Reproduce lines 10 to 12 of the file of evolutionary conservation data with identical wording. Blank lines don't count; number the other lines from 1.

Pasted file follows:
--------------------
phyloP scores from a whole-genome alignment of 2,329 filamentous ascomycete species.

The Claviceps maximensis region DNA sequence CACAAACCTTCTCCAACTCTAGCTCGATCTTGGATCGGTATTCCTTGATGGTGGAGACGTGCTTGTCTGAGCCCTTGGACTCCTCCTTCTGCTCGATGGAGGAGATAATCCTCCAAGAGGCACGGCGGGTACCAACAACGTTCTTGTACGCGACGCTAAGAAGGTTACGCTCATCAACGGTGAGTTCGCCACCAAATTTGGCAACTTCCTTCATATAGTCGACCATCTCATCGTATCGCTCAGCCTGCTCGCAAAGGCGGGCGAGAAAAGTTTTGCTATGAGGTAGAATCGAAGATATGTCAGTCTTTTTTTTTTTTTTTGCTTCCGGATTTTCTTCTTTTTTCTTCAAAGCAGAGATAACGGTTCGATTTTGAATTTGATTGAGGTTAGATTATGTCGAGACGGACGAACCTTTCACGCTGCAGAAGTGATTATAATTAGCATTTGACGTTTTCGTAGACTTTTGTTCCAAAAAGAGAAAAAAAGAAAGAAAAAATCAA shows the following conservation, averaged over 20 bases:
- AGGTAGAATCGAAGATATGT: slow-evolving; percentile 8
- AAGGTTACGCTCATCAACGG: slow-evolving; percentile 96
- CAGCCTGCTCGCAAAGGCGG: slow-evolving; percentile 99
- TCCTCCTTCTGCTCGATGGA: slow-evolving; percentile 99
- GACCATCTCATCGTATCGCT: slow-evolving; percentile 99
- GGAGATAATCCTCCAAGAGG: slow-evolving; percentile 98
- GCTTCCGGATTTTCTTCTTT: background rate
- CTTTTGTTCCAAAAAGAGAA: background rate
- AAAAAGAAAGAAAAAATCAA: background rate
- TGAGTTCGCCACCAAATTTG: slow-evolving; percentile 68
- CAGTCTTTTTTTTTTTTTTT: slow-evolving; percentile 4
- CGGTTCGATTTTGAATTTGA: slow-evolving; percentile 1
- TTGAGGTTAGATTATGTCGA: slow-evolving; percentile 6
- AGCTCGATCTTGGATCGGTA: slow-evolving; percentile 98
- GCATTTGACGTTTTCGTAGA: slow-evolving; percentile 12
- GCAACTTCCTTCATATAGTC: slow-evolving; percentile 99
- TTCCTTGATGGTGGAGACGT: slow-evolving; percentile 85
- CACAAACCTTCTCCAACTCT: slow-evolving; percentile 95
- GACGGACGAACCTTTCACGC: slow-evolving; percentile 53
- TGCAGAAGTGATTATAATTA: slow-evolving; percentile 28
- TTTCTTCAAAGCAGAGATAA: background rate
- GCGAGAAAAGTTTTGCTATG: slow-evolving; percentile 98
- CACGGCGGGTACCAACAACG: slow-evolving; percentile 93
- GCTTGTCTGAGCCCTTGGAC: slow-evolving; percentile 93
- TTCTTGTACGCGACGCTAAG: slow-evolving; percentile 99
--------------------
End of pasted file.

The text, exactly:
- CTTTTGTTCCAAAAAGAGAA: background rate
- AAAAAGAAAGAAAAAATCAA: background rate
- TGAGTTCGCCACCAAATTTG: slow-evolving; percentile 68